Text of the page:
I think society would be better off without feminism (and organised religion in general), but as someone who practices freedom of speech, I believe that feminists have a necessary voice in this world (as does everyone).

I think that feminism should be kept out of mainstream politics, just as religion is kept out of politics in England. Religious folk across the UK are generally pretty liberal and tolerant (although Islamic extremism has become a growing concern across Europe in the last decade. Once again, mainstream western feminism fails to speak out against the misogyny in Islamic theocracies and how this greatly affects women in Middle Eastern countries. More evidence of the hypocrisy of this so-called ‘women’s’ movement.)

Thankfully, feminism is not rampant in mainstream UK politics, and feminist spaces tend to be either at universities or among arts circles. I have no issue with this, and if feminism were just a subculture adopted by a few women in their own private “Riot Grrl” circles, then there would be no need to speak out against it.

Unfortunately, feminism is awash in the mainstream media, and so many high-profile female celebrities rally in favour of feminism (Oprah, Beyonce, Adele, Emma Watson, Taylor Swift, Lena Dunham, Jennifer Lawrence to name a few). Those who actively reject feminism are looked down upon/demonized by the mainstream media. Simply look up any woman who says she isn’t a feminist and you’ll see the condescending way in which this is handled within the article. (Examples: Lana Del Rey, Bridget Bardot, Tash Sultana, Kelly Clarkson, Kaley Cuoco, Erin Pizzey, Shailene Woodley, Judge Judy.)

In my personal life, I have often been treated well as a woman. I cannot relate to women who talk about experiencing ‘constant sexism.’ I have definitely had bad experiences with men, few women haven’t, but my bad experiences with women (from being bullied as a child to experiencing/witnessing toxic female friendships) far outweigh my bad experiences with men. Not to mention, just because I’ve had a few bad experiences with men, doesn’t mean that all men are bad. (Honestly, most men I’ve come across in my life are laid-back, easy going, and have a good sense of humour.)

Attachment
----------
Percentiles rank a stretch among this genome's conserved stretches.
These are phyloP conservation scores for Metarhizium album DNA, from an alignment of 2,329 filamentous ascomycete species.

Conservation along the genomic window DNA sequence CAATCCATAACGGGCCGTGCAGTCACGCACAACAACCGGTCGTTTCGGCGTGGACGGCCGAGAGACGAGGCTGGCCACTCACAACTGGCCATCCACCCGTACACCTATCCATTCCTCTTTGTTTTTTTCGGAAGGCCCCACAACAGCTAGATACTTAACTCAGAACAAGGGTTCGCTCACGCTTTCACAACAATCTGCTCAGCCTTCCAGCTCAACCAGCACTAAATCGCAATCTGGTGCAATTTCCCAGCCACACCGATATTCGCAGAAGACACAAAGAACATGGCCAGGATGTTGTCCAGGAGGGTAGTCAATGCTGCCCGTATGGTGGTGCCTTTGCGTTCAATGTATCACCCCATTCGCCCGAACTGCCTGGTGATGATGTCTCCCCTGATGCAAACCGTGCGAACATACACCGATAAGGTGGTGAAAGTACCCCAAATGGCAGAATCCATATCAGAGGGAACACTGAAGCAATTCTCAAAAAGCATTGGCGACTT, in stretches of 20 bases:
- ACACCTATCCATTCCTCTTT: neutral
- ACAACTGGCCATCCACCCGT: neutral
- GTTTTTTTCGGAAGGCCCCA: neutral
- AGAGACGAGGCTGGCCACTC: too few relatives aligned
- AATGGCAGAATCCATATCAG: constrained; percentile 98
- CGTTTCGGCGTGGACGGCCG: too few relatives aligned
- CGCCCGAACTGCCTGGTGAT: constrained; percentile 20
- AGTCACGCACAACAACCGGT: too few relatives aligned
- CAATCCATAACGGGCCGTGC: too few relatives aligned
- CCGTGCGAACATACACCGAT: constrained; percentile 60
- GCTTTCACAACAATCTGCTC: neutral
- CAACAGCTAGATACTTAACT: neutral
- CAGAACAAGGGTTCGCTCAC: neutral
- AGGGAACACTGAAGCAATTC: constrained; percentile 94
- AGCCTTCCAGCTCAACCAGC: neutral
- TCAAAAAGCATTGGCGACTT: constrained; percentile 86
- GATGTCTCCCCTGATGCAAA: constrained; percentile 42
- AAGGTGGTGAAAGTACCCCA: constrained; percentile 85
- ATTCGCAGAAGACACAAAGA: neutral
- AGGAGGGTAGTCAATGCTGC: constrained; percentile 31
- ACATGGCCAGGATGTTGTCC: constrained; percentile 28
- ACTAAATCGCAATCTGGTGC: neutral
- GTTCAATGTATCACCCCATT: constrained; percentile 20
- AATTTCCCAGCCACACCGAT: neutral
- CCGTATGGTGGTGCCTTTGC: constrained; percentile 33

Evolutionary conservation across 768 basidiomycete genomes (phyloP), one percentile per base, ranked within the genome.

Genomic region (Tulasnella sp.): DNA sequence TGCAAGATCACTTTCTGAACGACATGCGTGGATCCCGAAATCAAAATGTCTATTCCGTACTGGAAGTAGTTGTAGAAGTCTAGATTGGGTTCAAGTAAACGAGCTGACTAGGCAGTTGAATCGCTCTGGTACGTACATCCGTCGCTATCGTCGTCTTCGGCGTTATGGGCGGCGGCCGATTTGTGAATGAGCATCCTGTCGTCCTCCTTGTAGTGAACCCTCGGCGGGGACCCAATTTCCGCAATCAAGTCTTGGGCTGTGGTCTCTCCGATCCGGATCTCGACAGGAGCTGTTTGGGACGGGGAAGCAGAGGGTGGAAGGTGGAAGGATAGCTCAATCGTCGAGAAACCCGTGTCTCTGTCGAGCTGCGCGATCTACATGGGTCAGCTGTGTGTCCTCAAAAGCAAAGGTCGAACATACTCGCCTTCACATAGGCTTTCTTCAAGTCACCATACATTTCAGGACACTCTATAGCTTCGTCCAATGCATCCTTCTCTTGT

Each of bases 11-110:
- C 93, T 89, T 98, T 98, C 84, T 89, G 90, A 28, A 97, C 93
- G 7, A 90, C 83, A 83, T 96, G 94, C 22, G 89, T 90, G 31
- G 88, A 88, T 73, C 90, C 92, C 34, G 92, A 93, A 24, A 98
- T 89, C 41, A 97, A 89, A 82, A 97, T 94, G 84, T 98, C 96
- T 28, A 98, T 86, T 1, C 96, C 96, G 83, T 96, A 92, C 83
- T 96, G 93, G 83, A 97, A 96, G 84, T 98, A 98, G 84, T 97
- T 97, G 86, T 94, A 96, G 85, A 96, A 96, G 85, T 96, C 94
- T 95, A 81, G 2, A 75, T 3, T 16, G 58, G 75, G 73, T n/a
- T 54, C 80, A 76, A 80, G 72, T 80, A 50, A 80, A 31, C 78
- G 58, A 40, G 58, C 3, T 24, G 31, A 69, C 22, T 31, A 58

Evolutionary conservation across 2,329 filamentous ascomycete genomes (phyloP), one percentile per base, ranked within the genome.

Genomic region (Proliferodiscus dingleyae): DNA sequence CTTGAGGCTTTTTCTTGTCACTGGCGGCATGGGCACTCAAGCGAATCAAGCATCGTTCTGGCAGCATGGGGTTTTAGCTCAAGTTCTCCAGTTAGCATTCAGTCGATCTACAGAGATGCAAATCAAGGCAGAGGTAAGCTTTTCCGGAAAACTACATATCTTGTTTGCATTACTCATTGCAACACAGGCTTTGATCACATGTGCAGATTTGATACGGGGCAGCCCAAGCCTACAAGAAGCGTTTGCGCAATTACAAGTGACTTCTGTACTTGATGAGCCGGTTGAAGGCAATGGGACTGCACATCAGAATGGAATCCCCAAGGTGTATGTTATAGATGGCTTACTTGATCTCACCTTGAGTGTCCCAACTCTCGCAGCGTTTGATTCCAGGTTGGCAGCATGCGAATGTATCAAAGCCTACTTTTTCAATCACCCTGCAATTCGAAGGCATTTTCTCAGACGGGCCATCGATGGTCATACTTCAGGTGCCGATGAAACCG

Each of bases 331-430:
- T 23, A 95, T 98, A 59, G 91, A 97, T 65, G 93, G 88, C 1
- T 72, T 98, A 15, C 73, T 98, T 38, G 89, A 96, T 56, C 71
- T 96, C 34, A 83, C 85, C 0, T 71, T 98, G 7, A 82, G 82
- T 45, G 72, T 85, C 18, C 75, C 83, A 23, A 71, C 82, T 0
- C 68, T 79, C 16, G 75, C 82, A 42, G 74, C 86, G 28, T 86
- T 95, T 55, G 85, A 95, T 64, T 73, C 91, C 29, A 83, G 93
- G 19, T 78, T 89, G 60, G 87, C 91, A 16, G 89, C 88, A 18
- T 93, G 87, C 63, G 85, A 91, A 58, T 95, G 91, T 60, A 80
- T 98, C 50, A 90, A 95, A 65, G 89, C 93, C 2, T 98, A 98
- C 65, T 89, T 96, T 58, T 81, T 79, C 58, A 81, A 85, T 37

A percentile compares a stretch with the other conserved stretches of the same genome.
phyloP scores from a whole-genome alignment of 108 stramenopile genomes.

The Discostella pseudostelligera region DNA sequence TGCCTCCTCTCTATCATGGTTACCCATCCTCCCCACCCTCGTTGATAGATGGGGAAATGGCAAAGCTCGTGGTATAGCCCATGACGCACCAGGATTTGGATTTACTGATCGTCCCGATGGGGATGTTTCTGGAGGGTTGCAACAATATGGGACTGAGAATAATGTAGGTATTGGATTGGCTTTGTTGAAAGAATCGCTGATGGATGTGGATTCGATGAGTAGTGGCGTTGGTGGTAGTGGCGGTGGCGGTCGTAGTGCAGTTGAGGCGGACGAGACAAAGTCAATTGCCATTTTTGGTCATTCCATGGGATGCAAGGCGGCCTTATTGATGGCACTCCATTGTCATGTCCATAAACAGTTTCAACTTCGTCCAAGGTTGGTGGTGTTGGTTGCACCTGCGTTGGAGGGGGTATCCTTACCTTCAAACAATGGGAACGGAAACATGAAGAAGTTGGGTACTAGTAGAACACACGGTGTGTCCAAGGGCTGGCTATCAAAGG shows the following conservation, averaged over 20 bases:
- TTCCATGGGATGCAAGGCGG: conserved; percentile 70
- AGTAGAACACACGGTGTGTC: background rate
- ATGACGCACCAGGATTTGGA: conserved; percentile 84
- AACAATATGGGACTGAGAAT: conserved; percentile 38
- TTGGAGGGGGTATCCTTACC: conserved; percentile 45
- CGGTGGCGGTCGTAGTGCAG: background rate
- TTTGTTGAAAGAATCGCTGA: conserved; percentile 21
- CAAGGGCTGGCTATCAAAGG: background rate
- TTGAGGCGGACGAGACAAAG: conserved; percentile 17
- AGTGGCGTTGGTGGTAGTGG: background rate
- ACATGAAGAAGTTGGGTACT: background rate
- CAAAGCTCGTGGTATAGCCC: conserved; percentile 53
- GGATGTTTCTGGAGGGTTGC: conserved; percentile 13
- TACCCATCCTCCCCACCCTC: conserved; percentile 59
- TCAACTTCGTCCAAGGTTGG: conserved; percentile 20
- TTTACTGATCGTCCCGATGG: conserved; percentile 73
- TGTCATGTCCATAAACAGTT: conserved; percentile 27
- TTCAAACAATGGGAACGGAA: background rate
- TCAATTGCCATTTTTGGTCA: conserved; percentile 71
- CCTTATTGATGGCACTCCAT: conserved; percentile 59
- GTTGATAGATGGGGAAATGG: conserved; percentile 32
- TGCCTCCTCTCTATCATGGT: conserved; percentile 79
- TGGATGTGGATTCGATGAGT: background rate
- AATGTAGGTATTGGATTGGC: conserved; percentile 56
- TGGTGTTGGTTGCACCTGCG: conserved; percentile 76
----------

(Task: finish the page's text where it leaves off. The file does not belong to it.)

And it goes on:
Society has been good to me as a woman, and I see no good reason to be a feminist.


Zarina Macha is an award-winning independent author of five books under her name. In 2021, her young adult novel Anne won the international Page Turner Book Award for fiction. She currently resides in her hometown of London, UK. Visit Zarina’s YouTube channel to stay updated on her work.   She also has a blog,

Zarina Macha, Author, Blogger, Musician

Zarina’s Footnotes:

A Suffragette view on feminism:

Roe vs Wade:

Abortion in the UK:

The Pill:

Equal Pay:

WW2 empowering women prior to feminism:

Feminists vs Hooters:

Wage Gap (differenes in pay between men and women are because of hours worked and types of jobs worked, not because of ’employer discrimination’):

In some cases, women earn more:

The Female Brain:

Black men vs black women gender relations:

White feminism:

Intersectionality effect on black men:

Ashanti women in Ghana:
West African Matriarchy:
Matrilineal societies (many of which were African and Asian):

White Feminists vs Islam:

Shahrazad Ali discussing how feminism has impacted the black family:

More on Feminism and the effect on black families:

06 comments on “Why I am Not a Feminist

  • Erin Pizzey , Direct link to comment

    Well done a very thoughtful lucid discussion about gender feminism. I always thought at a movement that seeks to destroy men and demonise boys has evil intentions. The roots of domestic violence lie in intergenerational family violence and dysfunction it is not it has never been a gender issue. In 1974 in England the emerging women’s movement hijacked the narrative realising that by annexing refuges across the Western world they could generate a billion dollar industry.

    • Admin , Direct link to comment

      If you wish to write a blog for us, too, we’d be happy to publish it, too. Thank you.

  • Landen , Direct link to comment

    This is one of the best and thoughtful articles I’ve read about feminism. Fair, thorough, thoughtful, rational and sincere. You really need and deserve more publicity for your writing.

  • Jean-Philip Constantineau , Direct link to comment

    I shared it on facebook. I admire your sane mindset toward gender issues and the opposite sex, your support toward oppressed minorities like black americans, and agree with your opposition to religious integrists, communists, and feminists.